years ago hundreds of organizations signed a Call to Action demanding a more
accountable, coordinated, and outcomes-oriented approach to tackling AIDS in
America. It called for setting clear
targets for progress, increasing collaboration, and focusing on hardest hit
we saw five years ago was a patchwork effort: people and organizations doing
great work in countless ways, but ultimately not focused collectively on
getting the job done. Today, a lot has
changed for the good—in science, policy, and in evidence of success. On the second anniversary of this country’s
first comprehensive National HIV/AIDS Strategy, it’s worth thinking about what
has gone right, and where we go next.
Strategy changed—and in a way, restarted—the conversation on HIV in the United
States. Five years ago the domestic
epidemic seemed invisible, and President Obama should be applauded for making
it a priority in policy and funding.
With the Strategy came a whole string of reforms—some of them
demonstrating real political courage, like greater emphasis on serving people
at the center of the epidemic, including gay men and African American and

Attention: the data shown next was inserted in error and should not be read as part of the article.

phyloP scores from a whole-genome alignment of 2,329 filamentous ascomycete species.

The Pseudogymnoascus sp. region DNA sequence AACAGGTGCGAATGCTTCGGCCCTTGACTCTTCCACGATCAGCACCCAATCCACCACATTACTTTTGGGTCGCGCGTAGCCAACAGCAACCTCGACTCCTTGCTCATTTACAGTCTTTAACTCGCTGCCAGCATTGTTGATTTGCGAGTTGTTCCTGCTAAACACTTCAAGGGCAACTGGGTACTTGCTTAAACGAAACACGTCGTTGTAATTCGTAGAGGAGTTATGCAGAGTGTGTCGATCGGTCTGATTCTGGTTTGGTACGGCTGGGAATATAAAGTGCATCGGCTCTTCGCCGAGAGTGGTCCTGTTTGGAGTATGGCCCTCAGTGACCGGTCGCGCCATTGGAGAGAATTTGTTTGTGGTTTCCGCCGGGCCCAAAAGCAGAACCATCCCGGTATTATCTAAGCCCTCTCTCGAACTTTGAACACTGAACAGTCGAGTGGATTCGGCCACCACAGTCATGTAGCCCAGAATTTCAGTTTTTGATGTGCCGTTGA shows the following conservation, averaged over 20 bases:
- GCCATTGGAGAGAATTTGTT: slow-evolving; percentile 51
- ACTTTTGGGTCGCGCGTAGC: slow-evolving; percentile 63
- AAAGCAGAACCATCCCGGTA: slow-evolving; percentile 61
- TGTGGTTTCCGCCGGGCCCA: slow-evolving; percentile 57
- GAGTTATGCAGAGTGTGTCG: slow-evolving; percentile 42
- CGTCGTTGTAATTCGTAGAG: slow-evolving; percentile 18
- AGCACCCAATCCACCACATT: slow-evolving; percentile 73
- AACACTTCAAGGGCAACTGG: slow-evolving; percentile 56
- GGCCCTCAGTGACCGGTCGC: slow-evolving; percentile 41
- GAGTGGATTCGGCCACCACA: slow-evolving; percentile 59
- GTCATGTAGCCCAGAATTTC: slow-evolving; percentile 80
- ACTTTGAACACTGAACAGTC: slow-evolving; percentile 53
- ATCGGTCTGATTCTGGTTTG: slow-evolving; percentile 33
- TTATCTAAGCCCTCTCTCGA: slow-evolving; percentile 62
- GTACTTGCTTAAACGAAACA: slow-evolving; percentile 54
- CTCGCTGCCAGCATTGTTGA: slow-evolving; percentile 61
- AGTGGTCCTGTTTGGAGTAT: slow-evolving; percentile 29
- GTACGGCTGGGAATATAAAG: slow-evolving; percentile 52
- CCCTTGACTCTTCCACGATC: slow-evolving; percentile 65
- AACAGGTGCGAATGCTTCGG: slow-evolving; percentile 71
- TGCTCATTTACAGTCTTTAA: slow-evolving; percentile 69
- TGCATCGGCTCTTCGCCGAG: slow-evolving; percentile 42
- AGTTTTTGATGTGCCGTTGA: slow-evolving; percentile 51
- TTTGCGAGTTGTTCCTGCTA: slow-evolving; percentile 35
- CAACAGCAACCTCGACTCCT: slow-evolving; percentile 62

Latino men and women; rechanneling money to more closely follow the epidemic;
calling on states to undo senseless criminalization laws; and redirecting
prevention money to have tangible impact on overall HIV infection rates.
was written in 2010, the Strategy anticipated crucial developments of the next
two years. The HPTN 052 study
established conclusively that HIV treatment is also HIV prevention. The Affordable Care Act promises health
coverage for millions.
course, it hasn’t all gone as planned.
There have been some advances in interagency coordination, streamlining
funds and reducing reporting burdens, but there also have been numerous
hold-ups in these areas. The 12 Cities
Project is a worthy effort to improve the response in urban epicenters, but it
has faced its own challenges with bureaucracy, paperwork, and
underfunding. Evidence took a back seat
to ideology when Congress prohibited federal funding for syringe exchange
original principles of the National HIV/AIDS Strategy movement remain critically
important, but the context has changed significantly. Today it’s less about calling for improved
federal coordination, and more about challenging every level of government to
build an effective response that we now know is possible. In places like San Francisco and Massachusetts
we have started to glimpse success in reducing HIV incidence. A recent analysis by David Holtgrave of Johns
Hopkins University shows that the Strategy goals are attainable with expanded
delivery of multiple evidence-based interventions.
Massachusetts, Medicaid was expanded to cover people living with HIV in 2001, and
in 2006 the state enacted health reform legislation achieving over 98% health
insurance coverage of its residents by 2010.
HIV infection rates have fallen sharply—by 45% between 2000 and
2009. The state is fortunate to have
many accessible community health centers, providers who are comfortable